This tag is associated with 6 posts

Guest Author – Claire King on A Child’s Point of View

Although there’s been a trend for books with child narrators over the last few years, not many have appeared on the Literary Sofa.  Pigeon English by Stephen Kelman demonstrated the potential rewards for authors who succeed in capturing a child’s voice for the adult fiction market.  No wonder it’s so notoriously difficult to pull off:  the voice has to … Continue reading

Book Review – The Light Between Oceans by M L Stedman

Sometimes you just get a feeling about a book.  As I mentioned in a recent post Book Titles – (Don’t) Call It What You Like,  I wanted to read The Light Between Oceans from the moment I heard the title:  it is original, it conveys the theme and gives a real taste of the beauty … Continue reading

Book Review – Life! Death! Prizes! by Stephen May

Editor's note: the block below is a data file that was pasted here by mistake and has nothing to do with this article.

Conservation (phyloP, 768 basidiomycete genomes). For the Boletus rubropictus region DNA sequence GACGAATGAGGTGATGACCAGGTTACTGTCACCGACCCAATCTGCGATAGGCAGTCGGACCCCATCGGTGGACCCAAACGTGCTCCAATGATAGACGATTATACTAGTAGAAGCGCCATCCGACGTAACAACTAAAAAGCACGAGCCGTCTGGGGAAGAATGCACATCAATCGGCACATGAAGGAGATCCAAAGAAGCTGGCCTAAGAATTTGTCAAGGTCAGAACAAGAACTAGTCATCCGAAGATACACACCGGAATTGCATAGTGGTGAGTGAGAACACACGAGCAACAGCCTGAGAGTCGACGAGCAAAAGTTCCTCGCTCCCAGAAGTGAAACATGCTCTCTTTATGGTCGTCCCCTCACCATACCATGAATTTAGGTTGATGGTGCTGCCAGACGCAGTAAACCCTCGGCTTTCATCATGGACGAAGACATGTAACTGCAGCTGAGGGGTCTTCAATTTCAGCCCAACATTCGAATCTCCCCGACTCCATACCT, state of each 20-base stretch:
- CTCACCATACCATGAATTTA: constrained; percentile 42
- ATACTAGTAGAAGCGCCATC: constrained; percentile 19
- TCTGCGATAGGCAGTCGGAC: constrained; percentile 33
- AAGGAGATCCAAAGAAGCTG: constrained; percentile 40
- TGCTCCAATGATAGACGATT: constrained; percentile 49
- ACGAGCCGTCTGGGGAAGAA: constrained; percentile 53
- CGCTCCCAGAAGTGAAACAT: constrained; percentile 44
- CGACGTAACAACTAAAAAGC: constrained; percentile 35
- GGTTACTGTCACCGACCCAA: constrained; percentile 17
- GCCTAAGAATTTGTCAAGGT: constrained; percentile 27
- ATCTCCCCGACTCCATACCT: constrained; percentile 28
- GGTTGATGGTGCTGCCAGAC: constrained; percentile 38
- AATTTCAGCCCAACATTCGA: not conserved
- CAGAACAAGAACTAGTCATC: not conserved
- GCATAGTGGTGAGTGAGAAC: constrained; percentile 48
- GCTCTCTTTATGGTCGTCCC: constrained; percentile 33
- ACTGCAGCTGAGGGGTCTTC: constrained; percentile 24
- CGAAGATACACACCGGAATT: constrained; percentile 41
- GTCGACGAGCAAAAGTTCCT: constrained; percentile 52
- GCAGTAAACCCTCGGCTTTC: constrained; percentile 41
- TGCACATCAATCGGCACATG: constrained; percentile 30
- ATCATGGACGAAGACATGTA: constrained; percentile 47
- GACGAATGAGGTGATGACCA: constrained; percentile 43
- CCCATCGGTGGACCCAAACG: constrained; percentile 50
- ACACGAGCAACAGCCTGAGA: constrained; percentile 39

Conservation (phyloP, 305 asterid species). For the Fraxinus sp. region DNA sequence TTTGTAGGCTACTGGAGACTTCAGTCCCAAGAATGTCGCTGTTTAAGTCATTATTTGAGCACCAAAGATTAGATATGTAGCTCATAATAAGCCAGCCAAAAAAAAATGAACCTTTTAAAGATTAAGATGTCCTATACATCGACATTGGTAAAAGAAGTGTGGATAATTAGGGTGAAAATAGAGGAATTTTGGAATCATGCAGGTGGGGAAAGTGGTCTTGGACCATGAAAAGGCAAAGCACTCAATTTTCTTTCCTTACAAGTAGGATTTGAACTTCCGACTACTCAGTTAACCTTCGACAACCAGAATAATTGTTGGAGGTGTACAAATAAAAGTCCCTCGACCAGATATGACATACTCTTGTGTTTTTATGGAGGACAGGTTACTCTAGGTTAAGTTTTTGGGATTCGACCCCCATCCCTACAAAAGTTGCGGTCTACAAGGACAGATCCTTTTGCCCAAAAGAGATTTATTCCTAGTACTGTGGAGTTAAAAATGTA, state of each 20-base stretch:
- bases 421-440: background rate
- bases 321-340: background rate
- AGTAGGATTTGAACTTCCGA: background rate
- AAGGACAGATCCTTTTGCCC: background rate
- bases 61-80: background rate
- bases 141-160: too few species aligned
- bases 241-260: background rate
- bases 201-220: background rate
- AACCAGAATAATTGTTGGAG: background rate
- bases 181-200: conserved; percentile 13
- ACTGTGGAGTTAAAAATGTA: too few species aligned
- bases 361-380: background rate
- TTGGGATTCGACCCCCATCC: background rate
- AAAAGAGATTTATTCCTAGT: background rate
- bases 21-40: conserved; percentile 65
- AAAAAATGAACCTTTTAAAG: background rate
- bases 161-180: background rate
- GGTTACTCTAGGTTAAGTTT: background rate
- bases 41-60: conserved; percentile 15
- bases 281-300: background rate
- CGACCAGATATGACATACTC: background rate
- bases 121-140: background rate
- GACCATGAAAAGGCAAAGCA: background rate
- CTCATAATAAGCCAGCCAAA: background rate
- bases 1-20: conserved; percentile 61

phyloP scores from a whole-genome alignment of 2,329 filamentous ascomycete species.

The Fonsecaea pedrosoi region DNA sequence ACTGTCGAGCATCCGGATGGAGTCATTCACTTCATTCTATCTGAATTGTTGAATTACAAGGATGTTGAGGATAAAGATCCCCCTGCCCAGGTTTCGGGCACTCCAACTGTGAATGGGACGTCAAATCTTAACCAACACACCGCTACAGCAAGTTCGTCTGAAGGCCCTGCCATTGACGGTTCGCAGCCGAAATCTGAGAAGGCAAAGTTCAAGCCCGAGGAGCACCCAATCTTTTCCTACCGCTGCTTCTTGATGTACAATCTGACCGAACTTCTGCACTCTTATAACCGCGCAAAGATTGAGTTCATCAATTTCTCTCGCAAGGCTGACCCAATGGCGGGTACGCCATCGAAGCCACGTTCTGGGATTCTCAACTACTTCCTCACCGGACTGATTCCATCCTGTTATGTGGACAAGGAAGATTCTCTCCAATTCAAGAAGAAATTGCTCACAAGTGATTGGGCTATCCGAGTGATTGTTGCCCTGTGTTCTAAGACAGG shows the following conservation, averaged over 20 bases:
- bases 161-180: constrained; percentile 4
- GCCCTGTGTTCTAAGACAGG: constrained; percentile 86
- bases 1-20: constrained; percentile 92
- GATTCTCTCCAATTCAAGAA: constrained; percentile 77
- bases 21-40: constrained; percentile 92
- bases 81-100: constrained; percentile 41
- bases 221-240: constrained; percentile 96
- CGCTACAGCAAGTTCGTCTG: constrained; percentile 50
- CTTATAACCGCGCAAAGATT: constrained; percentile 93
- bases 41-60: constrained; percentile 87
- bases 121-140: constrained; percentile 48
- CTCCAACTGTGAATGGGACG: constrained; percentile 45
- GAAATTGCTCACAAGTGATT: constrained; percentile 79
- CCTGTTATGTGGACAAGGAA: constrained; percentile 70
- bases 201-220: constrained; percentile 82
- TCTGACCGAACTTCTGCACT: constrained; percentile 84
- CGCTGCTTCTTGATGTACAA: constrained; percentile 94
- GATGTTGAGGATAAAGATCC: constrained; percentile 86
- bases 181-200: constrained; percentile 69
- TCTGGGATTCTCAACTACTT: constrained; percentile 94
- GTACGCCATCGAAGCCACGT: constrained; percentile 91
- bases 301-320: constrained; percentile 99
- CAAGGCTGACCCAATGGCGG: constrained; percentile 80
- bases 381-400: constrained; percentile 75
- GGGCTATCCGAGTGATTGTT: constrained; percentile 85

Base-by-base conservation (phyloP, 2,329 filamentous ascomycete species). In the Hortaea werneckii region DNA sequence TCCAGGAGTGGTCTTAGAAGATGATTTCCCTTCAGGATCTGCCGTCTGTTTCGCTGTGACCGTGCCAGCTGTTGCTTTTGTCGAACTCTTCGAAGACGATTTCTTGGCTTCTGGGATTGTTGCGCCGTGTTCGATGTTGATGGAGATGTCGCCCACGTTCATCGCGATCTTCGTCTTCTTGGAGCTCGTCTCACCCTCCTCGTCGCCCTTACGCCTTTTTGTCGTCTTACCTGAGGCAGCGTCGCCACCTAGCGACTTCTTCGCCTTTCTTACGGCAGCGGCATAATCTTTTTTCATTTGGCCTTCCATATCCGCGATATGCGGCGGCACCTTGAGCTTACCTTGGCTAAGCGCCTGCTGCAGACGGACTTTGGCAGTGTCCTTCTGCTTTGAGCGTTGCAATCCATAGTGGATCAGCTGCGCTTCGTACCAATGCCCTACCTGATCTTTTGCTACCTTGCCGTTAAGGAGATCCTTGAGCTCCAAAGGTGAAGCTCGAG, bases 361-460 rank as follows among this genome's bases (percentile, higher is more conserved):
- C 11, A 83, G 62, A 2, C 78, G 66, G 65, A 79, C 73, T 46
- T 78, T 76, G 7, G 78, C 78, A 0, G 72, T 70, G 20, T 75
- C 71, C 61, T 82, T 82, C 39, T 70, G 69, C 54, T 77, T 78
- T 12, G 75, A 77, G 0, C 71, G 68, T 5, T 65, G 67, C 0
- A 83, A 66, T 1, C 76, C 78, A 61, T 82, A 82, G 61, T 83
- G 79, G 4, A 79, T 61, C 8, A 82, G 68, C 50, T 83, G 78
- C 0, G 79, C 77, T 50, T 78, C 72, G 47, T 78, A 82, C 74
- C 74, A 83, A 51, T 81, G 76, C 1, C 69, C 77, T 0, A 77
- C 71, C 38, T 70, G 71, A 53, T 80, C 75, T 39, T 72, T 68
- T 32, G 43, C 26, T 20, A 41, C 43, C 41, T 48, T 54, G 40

I wanted variety in my Fiction Hot Picks for 2012 and this book is certainly different, even down to the way it made it onto the list. Most of the novels are included because I’d heard the author’s agent/editor raving about them, which they are after all paid to do; thanks to their good judgement I haven’t had a … Continue reading

Book Review: Are We Nearly There Yet? by Ben Hatch

I feel as though I’ve robbed Ben Hatch.  To have paid only  99p on Kindle for Are We Nearly There Yet? doesn’t seem right.  But I’m going to make up for it by buying some hard copies because it would make a brilliant Christmas present for anyone who (sorry, this is quite a list):  has kids … Continue reading

Book Review: The Devil’s Music by Jane Rusbridge

I recently spent some time on the coast in Dorset, but I’ve been thinking about the sea for weeks, since reading The Devil’s Music by Jane Rusbridge.  When you read a lot (and I’m up to 46 novels so far this year), even good books fade and blur in the memory, but a month after … Continue reading

The Time We Had: 20 years later, I remember my Dad

My Dad died 20 years ago this week, on 14 October 1991, of a rare kidney cancer which can’t be diagnosed until it’s too late.  He was 58.  I was already considering writing something about him because of his anniversary, but it was the death last week of Steve Jobs, founder of Apple at the … Continue reading